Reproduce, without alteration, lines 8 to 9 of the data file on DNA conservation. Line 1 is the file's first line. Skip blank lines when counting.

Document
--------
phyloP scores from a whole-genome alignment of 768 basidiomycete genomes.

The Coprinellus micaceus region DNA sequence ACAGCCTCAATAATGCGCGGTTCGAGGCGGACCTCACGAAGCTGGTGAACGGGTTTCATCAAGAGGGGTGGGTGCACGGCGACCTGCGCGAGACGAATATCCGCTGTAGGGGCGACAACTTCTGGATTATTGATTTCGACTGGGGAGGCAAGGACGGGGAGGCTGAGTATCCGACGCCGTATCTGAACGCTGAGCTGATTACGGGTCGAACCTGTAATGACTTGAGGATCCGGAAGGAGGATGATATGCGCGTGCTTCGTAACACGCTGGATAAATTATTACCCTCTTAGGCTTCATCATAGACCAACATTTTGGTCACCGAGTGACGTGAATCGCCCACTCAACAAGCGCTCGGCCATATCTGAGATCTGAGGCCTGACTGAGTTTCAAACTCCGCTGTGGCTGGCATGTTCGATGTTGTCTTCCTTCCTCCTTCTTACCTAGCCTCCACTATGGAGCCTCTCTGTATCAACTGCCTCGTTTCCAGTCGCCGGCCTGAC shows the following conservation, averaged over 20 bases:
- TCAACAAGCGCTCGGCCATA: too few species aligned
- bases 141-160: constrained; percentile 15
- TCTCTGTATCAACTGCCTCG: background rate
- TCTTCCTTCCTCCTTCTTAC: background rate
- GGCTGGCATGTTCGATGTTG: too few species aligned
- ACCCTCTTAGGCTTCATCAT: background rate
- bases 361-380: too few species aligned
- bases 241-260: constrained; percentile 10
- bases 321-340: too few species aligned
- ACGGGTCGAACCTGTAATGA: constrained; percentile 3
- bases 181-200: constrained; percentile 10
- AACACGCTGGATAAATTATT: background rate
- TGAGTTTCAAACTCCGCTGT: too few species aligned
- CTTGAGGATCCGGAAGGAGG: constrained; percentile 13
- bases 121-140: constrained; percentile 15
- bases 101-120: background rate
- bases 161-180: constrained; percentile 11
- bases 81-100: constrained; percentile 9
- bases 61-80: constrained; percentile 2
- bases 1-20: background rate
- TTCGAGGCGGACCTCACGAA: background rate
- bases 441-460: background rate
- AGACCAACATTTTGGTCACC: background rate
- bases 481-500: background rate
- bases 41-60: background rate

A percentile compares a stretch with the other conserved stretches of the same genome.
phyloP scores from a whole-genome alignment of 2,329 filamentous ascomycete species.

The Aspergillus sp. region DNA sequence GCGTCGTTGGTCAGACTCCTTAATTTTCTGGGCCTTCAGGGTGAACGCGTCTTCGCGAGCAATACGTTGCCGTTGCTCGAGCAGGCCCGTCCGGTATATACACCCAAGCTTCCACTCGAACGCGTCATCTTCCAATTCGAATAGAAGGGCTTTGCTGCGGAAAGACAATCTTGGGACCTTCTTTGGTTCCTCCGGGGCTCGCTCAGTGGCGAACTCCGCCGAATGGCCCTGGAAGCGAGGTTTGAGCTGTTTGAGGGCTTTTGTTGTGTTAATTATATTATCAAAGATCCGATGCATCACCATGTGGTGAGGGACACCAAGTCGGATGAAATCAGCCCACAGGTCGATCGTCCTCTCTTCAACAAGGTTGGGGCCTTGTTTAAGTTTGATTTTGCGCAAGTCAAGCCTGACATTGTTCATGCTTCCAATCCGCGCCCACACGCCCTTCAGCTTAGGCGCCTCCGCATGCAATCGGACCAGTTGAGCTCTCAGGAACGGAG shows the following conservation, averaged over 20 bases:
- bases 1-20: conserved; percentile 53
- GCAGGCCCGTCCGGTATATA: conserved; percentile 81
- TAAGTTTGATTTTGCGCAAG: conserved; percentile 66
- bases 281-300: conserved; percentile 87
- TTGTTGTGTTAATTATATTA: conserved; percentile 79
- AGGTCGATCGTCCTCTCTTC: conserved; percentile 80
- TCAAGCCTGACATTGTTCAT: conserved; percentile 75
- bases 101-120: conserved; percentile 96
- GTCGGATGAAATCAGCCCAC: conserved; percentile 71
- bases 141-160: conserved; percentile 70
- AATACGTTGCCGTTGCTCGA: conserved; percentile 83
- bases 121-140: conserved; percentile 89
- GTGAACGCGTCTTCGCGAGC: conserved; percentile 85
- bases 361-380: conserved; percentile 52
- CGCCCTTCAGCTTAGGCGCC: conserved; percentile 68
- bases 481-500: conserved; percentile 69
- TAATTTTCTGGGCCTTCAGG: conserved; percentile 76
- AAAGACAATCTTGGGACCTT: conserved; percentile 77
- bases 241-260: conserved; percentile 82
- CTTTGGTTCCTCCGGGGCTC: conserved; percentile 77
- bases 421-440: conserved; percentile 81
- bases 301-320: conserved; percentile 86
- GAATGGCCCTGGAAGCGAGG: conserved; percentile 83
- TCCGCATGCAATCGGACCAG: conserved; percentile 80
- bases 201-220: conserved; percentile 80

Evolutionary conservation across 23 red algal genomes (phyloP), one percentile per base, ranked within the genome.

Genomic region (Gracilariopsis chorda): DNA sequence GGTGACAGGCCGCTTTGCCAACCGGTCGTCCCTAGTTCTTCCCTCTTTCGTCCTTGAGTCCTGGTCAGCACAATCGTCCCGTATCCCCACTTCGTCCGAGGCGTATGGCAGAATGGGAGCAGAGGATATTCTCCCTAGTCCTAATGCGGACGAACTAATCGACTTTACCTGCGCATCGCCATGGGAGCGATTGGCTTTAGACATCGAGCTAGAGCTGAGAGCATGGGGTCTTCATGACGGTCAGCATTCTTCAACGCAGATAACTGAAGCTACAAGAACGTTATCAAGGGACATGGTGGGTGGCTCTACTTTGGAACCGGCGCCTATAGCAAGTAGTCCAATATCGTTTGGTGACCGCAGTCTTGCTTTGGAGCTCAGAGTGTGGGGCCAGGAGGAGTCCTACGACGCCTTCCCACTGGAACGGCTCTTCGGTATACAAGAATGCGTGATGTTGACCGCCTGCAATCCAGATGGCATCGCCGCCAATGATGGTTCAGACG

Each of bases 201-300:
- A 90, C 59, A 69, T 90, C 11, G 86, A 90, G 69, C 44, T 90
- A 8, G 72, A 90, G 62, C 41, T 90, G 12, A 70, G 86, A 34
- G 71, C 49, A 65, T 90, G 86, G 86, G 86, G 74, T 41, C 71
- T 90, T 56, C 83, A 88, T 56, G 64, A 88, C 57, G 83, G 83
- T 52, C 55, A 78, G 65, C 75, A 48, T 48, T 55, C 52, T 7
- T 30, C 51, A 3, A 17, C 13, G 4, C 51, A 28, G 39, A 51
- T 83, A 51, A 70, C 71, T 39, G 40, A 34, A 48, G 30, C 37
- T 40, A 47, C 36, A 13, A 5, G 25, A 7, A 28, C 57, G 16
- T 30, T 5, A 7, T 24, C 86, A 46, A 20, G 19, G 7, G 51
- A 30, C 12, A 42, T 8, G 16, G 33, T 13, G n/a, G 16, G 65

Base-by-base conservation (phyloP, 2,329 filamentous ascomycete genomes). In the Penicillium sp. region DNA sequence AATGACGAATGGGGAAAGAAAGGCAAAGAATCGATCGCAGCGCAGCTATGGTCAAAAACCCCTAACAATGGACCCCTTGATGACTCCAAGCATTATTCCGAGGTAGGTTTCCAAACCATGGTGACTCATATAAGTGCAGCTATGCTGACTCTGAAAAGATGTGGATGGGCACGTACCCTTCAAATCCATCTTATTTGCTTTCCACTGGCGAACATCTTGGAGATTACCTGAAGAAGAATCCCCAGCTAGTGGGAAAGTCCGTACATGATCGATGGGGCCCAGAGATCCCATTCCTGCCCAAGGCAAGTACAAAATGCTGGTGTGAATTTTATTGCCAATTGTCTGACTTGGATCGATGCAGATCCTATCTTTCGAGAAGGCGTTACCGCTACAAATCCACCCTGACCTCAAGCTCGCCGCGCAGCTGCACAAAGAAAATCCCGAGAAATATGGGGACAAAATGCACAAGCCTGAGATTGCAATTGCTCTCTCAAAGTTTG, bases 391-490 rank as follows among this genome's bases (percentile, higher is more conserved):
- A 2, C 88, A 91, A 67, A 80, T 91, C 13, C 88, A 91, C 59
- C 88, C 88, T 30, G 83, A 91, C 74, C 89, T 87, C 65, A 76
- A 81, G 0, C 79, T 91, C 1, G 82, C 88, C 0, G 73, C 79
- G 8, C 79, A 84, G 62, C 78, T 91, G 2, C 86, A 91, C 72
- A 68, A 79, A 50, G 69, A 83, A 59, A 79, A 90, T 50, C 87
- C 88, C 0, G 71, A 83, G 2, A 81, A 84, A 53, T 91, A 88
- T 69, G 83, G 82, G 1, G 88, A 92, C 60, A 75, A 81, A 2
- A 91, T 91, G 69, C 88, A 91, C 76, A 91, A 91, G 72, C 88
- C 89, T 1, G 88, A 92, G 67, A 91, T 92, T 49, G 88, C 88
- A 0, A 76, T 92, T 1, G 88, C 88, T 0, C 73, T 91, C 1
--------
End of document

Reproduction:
- ACCCTCTTAGGCTTCATCAT: background rate
- bases 361-380: too few species aligned